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Book Forum: PSYCHOLOGICAL TRAUMA   |    
Betrayal Trauma: The Logic of Forgetting Childhood Abuse
JUDITH LEWIS HERMAN, M.D.
Am J Psychiatry 1999;156:794-795.
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by Jennifer J. Freyd. Cambridge, Mass., Harvard University Press, 1997, 221 pp., $24.95.

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Of all the curious phenomena associated with psychological trauma, none has caused more controversy than the issue of recovered memory. It seems to defy logic that people who have survived rape, combat, torture, or incest might not remember what happened to them. Common sense predicts that such horrible experiences would be indelibly engraved in memory, and for many survivors this is indeed the case. However, a century of clinical observation leaves no doubt that some traumatized people develop amnesia for the event and may not recall their experiences until months or even years later. How can we understand this?

Jennifer Freyd, a professor and researcher in cognitive psychology, proposes the theory that amnesia might be an adaptive response to trauma in circumstances where the victim is dependent on the perpetrator for survival. Other investigators have thought that amnesia might be correlated with some aspect of the trauma, such as the degree of violence, physical injury, or life threat. Freyd calls attention instead to the social context in which the trauma occurs. The relationship between victim and perpetrator is central to her theory. "In order to survive in cases of core betrayals (abuse by a trusted caregiver on a dependent victim) some amount of information blockage is likely to be required. The probability of amnesia is a function of the degree of betrayal" (p. 75).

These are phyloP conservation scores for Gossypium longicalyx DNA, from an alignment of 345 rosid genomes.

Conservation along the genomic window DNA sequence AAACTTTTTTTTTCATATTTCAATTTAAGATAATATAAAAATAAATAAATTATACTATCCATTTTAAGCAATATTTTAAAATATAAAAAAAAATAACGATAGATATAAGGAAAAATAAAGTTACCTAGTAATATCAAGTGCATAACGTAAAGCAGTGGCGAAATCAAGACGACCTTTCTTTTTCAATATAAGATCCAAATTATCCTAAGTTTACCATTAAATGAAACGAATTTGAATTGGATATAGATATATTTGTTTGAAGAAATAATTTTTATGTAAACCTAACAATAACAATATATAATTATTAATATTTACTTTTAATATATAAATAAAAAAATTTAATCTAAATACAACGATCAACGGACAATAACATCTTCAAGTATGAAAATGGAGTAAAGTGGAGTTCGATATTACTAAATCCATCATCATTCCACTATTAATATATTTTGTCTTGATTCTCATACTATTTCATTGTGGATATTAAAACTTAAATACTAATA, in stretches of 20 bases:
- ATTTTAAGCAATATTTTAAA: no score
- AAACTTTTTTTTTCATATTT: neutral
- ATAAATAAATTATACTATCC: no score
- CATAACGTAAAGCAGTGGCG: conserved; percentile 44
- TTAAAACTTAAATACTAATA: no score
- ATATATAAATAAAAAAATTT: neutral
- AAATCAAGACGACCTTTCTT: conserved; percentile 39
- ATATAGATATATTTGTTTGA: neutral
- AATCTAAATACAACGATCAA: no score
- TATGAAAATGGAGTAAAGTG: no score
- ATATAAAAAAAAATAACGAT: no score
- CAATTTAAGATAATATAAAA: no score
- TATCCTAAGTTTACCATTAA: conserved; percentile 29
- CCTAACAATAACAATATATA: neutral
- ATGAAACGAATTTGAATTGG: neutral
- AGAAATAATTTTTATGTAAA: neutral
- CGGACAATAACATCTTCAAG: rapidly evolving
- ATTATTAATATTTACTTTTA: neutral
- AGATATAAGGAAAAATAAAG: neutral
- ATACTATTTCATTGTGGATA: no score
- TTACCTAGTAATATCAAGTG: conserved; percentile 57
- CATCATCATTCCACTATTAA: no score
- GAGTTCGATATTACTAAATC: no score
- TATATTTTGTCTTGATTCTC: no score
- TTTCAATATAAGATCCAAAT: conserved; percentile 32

In one of the most ingenious and original sections of the book, Freyd puts her hypothesis to the test by reanalyzing data from four recently published studies of adults with histories of childhood sexual abuse. In each case, she finds that those who were abused by close relatives were more likely to have forgotten the abuse for a time but that those who were not related to their abusers were more likely to have continuous memory. She finds the highest rates of amnesia in those who reported abuse by a parent.

Betrayal Trauma ranges widely, from the arcana of laboratory studies of memory to the personal stories of survivors who remembered childhood abuse after long periods of amnesia and whose accounts were later corroborated by independent witnesses. Freyd’s style ranges, too, from anecdotal to academic. She seems most comfortable when she is explaining complicated cognitive experiments, and one can easily imagine her lecturing in front of an enthralled class of beginning psychology students. One can also imagine how uncomfortable this thoroughly professional and private woman must feel about publicly disclosing her own history of childhood abuse.

In a poignant afterword, Freyd makes it clear that she lost the option of privacy when her parents, who are founders of an advocacy organization called the False Memory Syndrome Foundation, mounted a highly visible attack on her credibility. With great dignity and restraint, Freyd describes the relentless harassment and personal vilification that she has endured from her parents and their organization, a campaign that included letters to her professional colleagues, demeaning allegations in the popular media, and, at one point, a picketer in front of her office. Rather than complaining, Freyd pleads for a return to the discourse of scientific inquiry. "My own history does not argue for or against betrayal trauma theory," she writes. "The theory must stand or fall on its own evidence and logic." Readers looking for gossip and sensational detail will be disappointed; they will find instead a thoughtful and impassioned treatise by a survivor who has transformed her own betrayal trauma into an investigation of the psychology of memory.

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